ACCCE's Newest Forgery and Latest Loss

Military veterans and former Sen John Warner got a an unwelcome surprise yesterday when they gathered at the White House to discuss their concerns about national security threats related to climate change. It turns more of their fellow veterans have become victims of the widening Congressional forged letter campaign funded by Big Coal. That's right, the latest bombshell to rock the Capitol came out today when the Washington Post reported that the American Legion Post of Rocky Mount VA had been unwittingly used as a shill in the continuing con game unraveling around Bonner and Associates, a Washington DC PR firm hired by a contractor to ACCCE.

According to the Washington Post account, a letter addressed to Virginia Rep Tom Pierrello (D-VA) from the American Legion Post asked him to "make sure the Waxman-Markey bill includes provisions to promote American energy independence, while protecting already cash-strapped constituents from increases in electricity prices." It concludes, "Thank you for listening to concerns of vets in your district."

Turns out the letter was a fake. Eben Burnham-Snyder, a spokesman for the House Select Committee on Energy Independence and Global Warming, told the Post "We have confirmed directly with the person whose name was forged [that the letter is fake]" Burnham-Snyder told the Post.

The paper further reports the letter was turned over to the committee by ACCCE. A spokeswoman was quoted as saying the energy industry group still was not sure the letter was faked, although she added that forgeries are "inexcusable."

That's reassuring.

But that's not the only climate change disaster to hit ACCCE recently. It turns out in fact the climate in DC may be changing - in the world of big business lobbying on a comprehensive climate and energy bill.

Alstom has joined Duke and Alcoa as the latest companies to exit Big Coal's top front group - the American Coalition for Clean Coal Electricity (ACCCE).

The departures of the three giant corporations takes a lot of the muscle out of ACCCE - combined, the three companies have 55,000 U.S. employees and 151,000 worldwide. And that's $13 million in lobbying power twisting itself out of ACCCE's grasp.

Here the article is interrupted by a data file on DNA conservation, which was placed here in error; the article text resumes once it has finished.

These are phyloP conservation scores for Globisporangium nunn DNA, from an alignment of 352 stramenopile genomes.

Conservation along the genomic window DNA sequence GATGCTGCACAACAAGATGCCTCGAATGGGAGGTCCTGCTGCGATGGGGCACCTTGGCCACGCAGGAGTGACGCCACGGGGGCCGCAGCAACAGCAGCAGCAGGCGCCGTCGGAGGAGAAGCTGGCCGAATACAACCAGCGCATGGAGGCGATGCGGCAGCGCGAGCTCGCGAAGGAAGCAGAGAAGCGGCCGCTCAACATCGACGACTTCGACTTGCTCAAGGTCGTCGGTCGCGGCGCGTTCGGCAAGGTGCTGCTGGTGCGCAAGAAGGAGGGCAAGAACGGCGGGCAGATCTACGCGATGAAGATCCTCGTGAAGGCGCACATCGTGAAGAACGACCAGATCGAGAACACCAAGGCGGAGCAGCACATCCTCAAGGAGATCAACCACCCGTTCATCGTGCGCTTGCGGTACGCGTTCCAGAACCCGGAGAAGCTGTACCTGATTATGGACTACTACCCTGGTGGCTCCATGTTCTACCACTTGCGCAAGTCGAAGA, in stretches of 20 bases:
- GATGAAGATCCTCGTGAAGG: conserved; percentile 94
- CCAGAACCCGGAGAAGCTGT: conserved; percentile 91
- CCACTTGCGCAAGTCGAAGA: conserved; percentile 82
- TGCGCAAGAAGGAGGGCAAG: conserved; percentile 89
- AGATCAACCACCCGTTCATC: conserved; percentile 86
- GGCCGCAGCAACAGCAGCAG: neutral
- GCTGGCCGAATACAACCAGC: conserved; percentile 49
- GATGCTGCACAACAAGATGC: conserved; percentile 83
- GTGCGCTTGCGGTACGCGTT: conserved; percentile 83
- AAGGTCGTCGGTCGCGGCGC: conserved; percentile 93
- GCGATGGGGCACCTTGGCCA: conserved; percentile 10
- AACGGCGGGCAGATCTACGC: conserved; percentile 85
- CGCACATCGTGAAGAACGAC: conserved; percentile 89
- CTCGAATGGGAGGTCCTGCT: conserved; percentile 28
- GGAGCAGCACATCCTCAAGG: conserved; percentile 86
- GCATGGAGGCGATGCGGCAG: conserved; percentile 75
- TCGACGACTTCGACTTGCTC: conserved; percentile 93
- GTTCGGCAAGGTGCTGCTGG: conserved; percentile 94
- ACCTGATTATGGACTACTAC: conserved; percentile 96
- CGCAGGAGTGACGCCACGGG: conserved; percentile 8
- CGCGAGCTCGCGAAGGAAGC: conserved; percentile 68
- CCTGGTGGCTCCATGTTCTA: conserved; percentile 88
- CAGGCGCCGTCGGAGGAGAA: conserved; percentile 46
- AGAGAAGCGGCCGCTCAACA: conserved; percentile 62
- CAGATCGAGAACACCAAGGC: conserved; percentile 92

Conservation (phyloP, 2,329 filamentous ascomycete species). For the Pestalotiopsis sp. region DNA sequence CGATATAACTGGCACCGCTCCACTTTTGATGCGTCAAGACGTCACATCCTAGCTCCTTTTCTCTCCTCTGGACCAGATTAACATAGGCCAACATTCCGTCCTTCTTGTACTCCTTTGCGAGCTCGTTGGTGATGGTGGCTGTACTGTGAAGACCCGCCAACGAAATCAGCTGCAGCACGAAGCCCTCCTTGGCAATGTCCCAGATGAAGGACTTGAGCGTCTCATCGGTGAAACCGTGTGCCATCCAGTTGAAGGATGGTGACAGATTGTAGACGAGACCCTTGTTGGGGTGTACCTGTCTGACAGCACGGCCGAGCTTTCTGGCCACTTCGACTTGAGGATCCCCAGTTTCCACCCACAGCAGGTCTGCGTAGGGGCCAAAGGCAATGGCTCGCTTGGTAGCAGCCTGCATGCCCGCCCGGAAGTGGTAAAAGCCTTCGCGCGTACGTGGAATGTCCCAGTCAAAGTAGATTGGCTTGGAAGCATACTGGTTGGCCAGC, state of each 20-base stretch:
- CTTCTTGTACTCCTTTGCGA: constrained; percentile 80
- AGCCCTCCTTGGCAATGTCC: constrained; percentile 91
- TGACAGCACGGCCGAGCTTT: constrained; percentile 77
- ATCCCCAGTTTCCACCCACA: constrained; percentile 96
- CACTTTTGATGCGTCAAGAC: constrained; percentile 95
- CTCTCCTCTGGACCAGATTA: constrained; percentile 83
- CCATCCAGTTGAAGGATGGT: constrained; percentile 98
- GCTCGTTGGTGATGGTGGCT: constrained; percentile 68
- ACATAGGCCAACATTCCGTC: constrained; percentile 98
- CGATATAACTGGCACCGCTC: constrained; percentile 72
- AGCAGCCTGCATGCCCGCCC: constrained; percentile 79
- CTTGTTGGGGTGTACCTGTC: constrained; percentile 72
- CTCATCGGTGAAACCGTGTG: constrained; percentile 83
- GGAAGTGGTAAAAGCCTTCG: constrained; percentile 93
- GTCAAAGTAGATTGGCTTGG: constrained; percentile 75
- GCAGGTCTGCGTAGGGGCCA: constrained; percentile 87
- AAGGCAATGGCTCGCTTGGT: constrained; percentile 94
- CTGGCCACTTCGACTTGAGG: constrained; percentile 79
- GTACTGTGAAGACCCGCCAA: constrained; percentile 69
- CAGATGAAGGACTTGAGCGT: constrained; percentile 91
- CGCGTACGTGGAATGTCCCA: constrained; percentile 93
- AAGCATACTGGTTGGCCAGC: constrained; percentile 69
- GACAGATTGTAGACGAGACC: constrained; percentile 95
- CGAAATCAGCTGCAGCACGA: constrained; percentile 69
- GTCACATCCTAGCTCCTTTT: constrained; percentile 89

And who's left that ACCCE still speaks for?

They are pretty much down to the usual suspects:  Coal companies, coal producers and coal transporters. It should now be clear to members of Congress that ACCCE's real purpose is to keep the dirtiest fuel we have dominating, and block the spread of clean energy. And that's a goal that fewer and fewer companies buy into.  

The departure in recent days and weeks of three big US companies from ACCCE means the growing split in the business community over climate policy has reached a new level: even the coalitions whose purpose is to shape climate policy cannot hold things together because of the intractable, inflexible positions of some of the members.


When some big companies made their disagreements with the US Chamber public last May it was big news, since the Chamber presents itself as the "voice of business" on a range of issues. Likewise when Duke pulled out of NAM.

But the pullouts from ACCCE mark something new, since ACCCE isn't a long-standing membership organization that addresses lots of issues, like the Chamber and NAM. As Duke Energy explained, they pulled out of ACCCE because some members will never agree to a bill. Which tells us that, after the last year, the companies that are really steering ACCCE only used the coalition as a cloak for their real goals, of killing a climate bill.

As the beleaguered ACCEE looks over what it has left to work with, it can take consolation in the fact that it now is really putting the "coal" in "coalition."